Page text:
There is no argument, not legitimate and not pedantic, that can make McCain’s mother not a US citizen. Her marriage to McCain’s father, also a US citizen, has not been called in doubt. John McCain is a natural-born citizen of the US because his mother was a US citizen and because his mother was married to his father when he was born and his father was a US citizen.

    Now, it’s possible you’re just very stupidly incurious and function purely as a conduit for vaguely-comprehended Internet rumours, which you never bother to fact-check. Or it’s possible you’re a fervent McCain supporter trying to direct attention away from all the other failings which make McCain so unfit for the Presidency.

    Got another explanation why you keep being so moronic about this?

    Comment by jesurgislac — July 30, 2008 @ 1:15 pm | Reply

  7. Wow, name-calling already. It was all fine, up to that last line.

    Anyway, I get this from the New York Times. You see, I’m not a lawyer and I don’t really enjoy browsing US Code in my spare time, so I actually look to journalists who seem to have talked to constitutional lawyers and presumably studied up on the matter.

    If it were as simple and straight-forward as you propose, then it would have been a really short article. But apparently the people who study this minutiae for a living seem to think that particular phrase has some specific meaning that has not been adequately defined. Maybe you should get in touch with “Sarah H. Duggin, an associate professor of law at Catholic University who has studied the issue extensively” and tell her how simple it really is. duggin@law.edu

    So, on one hand, I have Sarah Helene Duggin, the Director of the Law and Public Policy Program of the Columbus School of Law, saying it’s complicated.

    On the other hand, I have you, saying it’s easy. What do I know about you? You wander around at night, wearing headphones, listening to Jethro Tull {that was the first post of yours I read – I followed a link from The Sideshow) and that you have a rather well-thought-out explication of the morality of the pro-choice position. Oh, and you know more latin than I do (which is easy, given that I’m a moron).

    Anyway, call me a credentialist, but I’m gonna stick with Ms Duggin on this one.

    Best, Scott

    Comment by Scott H — July 30, 2008 @ 3:06 pm | Reply

  8. Anyway, call me a [moran], but I’m gonna stick with Ms Duggin on this one.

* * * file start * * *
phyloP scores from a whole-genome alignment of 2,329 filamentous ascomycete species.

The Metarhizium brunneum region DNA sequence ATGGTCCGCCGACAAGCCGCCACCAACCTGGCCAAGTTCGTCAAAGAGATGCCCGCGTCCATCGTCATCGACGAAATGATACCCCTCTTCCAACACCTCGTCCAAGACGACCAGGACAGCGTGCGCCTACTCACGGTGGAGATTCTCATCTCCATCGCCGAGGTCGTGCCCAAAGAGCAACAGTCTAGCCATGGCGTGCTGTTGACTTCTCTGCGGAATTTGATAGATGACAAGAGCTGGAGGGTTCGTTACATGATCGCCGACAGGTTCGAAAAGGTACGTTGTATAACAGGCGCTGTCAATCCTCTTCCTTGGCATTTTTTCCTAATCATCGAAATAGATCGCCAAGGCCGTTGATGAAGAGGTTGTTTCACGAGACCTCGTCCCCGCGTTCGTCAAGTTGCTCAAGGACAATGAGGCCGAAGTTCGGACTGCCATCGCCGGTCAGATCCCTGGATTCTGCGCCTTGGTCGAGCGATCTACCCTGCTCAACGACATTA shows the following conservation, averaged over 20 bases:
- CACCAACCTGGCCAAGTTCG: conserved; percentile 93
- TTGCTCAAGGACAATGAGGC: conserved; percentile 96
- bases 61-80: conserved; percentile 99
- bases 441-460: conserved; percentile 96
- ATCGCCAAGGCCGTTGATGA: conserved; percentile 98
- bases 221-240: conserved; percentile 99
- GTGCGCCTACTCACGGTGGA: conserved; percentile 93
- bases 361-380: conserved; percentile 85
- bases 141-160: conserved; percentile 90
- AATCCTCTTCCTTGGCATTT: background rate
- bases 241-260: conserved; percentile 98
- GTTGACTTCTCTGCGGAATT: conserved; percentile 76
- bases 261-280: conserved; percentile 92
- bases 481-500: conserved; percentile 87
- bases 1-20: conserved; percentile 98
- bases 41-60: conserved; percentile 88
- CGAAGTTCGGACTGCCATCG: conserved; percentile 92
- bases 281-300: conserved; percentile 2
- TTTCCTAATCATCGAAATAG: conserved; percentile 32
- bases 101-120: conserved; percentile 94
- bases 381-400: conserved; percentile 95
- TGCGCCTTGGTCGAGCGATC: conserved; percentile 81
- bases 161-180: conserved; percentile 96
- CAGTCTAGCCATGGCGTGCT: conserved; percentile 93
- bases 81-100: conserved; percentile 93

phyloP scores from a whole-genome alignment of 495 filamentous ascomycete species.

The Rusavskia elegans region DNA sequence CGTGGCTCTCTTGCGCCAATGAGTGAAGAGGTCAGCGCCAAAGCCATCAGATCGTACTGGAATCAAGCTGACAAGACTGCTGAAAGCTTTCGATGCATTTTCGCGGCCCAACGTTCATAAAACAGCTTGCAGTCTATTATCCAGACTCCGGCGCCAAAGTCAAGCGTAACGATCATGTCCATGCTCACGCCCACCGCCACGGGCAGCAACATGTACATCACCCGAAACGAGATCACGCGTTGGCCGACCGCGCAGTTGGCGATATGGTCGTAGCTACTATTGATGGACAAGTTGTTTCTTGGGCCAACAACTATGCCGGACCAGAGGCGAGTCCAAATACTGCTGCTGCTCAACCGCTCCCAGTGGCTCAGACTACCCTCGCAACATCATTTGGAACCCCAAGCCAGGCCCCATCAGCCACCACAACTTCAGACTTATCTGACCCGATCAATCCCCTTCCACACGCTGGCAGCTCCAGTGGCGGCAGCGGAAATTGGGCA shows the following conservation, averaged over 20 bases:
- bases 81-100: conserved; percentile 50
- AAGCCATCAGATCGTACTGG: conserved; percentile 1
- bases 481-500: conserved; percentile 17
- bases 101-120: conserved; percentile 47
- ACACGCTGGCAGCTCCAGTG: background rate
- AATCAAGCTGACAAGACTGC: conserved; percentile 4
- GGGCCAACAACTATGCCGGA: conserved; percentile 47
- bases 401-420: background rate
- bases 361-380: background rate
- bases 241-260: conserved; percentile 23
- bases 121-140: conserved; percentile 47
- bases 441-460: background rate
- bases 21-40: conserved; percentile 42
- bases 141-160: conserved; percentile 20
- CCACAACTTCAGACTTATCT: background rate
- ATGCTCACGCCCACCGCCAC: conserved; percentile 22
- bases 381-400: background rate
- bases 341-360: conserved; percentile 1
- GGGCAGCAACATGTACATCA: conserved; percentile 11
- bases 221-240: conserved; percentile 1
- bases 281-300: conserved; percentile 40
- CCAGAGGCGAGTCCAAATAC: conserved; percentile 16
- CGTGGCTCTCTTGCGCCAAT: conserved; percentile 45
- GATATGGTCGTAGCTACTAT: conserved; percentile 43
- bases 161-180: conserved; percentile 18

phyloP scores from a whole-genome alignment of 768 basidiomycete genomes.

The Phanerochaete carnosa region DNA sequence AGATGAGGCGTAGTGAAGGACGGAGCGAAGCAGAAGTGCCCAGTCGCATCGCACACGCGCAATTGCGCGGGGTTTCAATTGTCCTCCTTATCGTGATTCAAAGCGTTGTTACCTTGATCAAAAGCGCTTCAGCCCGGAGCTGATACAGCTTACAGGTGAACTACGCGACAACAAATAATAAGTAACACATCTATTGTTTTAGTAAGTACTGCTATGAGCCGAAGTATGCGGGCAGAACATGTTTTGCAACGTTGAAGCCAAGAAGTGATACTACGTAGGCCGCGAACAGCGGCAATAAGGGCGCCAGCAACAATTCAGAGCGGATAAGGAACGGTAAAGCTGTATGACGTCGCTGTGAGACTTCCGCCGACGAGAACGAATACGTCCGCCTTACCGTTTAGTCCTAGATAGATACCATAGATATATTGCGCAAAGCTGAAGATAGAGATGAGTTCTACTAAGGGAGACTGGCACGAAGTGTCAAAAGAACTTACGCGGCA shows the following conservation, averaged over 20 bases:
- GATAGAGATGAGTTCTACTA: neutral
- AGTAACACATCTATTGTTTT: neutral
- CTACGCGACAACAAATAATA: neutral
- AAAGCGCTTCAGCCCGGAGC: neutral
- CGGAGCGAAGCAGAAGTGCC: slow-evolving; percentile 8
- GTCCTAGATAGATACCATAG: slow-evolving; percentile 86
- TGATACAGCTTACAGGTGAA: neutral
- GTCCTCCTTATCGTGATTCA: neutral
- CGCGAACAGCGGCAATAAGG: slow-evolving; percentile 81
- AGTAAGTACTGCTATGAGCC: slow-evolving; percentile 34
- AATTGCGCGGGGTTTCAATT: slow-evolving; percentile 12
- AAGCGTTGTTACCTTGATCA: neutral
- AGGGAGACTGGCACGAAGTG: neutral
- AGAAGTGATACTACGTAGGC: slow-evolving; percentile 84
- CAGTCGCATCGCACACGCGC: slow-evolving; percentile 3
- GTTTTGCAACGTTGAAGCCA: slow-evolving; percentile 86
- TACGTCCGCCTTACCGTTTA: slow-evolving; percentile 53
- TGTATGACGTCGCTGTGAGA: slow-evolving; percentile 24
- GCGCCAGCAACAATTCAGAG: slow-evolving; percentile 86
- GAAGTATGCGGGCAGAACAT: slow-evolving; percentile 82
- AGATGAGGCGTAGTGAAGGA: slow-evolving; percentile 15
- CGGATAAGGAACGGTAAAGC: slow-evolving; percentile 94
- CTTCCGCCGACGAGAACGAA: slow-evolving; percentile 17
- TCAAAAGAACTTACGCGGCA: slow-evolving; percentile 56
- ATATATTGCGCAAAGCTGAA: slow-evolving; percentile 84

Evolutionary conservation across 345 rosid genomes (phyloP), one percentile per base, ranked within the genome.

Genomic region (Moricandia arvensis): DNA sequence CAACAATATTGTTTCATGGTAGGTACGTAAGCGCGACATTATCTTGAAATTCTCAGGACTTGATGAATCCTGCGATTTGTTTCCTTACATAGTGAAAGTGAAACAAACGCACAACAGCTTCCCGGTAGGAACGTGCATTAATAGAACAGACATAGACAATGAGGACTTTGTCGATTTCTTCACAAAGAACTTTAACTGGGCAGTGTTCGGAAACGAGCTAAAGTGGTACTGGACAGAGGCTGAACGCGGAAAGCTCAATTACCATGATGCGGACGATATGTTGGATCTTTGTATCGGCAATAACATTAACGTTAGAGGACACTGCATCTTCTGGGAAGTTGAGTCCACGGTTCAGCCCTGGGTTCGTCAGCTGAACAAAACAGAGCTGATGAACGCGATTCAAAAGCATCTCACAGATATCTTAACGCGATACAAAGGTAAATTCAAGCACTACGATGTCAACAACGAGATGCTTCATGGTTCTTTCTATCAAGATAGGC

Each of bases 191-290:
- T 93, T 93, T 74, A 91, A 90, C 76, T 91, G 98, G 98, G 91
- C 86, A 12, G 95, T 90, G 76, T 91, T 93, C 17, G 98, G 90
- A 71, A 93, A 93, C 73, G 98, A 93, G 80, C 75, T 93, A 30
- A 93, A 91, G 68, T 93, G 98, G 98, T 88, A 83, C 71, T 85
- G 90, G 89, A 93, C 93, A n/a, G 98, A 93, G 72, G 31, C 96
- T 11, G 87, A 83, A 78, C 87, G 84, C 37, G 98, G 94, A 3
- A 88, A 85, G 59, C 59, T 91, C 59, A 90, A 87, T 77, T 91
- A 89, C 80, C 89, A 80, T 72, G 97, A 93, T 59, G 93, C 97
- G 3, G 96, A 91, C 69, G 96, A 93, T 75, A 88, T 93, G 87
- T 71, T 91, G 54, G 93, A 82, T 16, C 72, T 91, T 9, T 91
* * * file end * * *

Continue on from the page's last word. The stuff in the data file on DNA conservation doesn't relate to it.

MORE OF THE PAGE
Fine. Sarah Duggins says: “There are powerful arguments that Senator McCain or anyone else in this position is constitutionally qualified, but there is certainly no precedent.”

    In short, the law – which is neither difficult to look up nor difficult to understand – says that McCain can run for President, because he’s a natural-born citizen. But, there have only been 44 Presidents since 1776, and it just so happens that none of them who were born since 1776 became natural-born citizens solely by jus sanguinis. When you have a pool of only 44 individuals, it’s very easy to have situations without precedent – especially as prior to the 20th century, it would be a fairly damn unusual situation in the first place.

    Comment by jesurgislac — July 30, 2008 @ 4:07 pm | Reply

  9. Thanks for the new sobriquet – I like it.

    At risk of tweaking you further, I hesitate to point out that I’m unaware of any statute placing limits on who can run for President. The Constitution (Article II, Section 1 – it was surprisingly easy to look up and understand) simply lays out requirements for who is eligible to hold the office of President.

    “No Person except a natural born Citizen, or a Citizen of the United States, at the time of the Adoption of this Constitution, shall be eligible to the Office of President…”

    I’m sure that reasonable people can disagree about even that, since the Founding Fathers didn’t bother to insert the word ‘hold’ in the actual text.

    I appreciate that you’ve agreed with me, and with all the grace and poise I’ve come to expect from random blogs on the internet. And, I suppose I should apologize for coming into your (metaphorical) house and wasting your time with my quotidian commentary. But, then again, you must enjoy this at some level or you wouldn’t have a blog, or wouldn’t allow comments, or wouldn’t respond to [morans] like me.

    Sincerely, Scott

    Comment by [moran] — July 30, 2008 @ 6:43 pm | Reply

  10. Scott, if you’re in the habit of coming into other people’s blogs, citing a single news article, ignoring the facts they cite in response, and moronically repeating “But it says right here in the newspaper!” I don’t wonder that by this time you’ve come to expect that people will treat you with the grace and poise your behaviour merits.

    Comment by jesurgislac — July 31, 2008 @ 8:15 am | Reply

  11. Well gosh, I sense just the slightest bit of projection there.

    If you’re in the habit of responding to comments without reading articles they cite and moronically repeating “But jus solis this!” and “By jus sanguinis that!” I don’t wonder that you automatically disdain and dismiss guests to your blog.

    Tautologically, Scott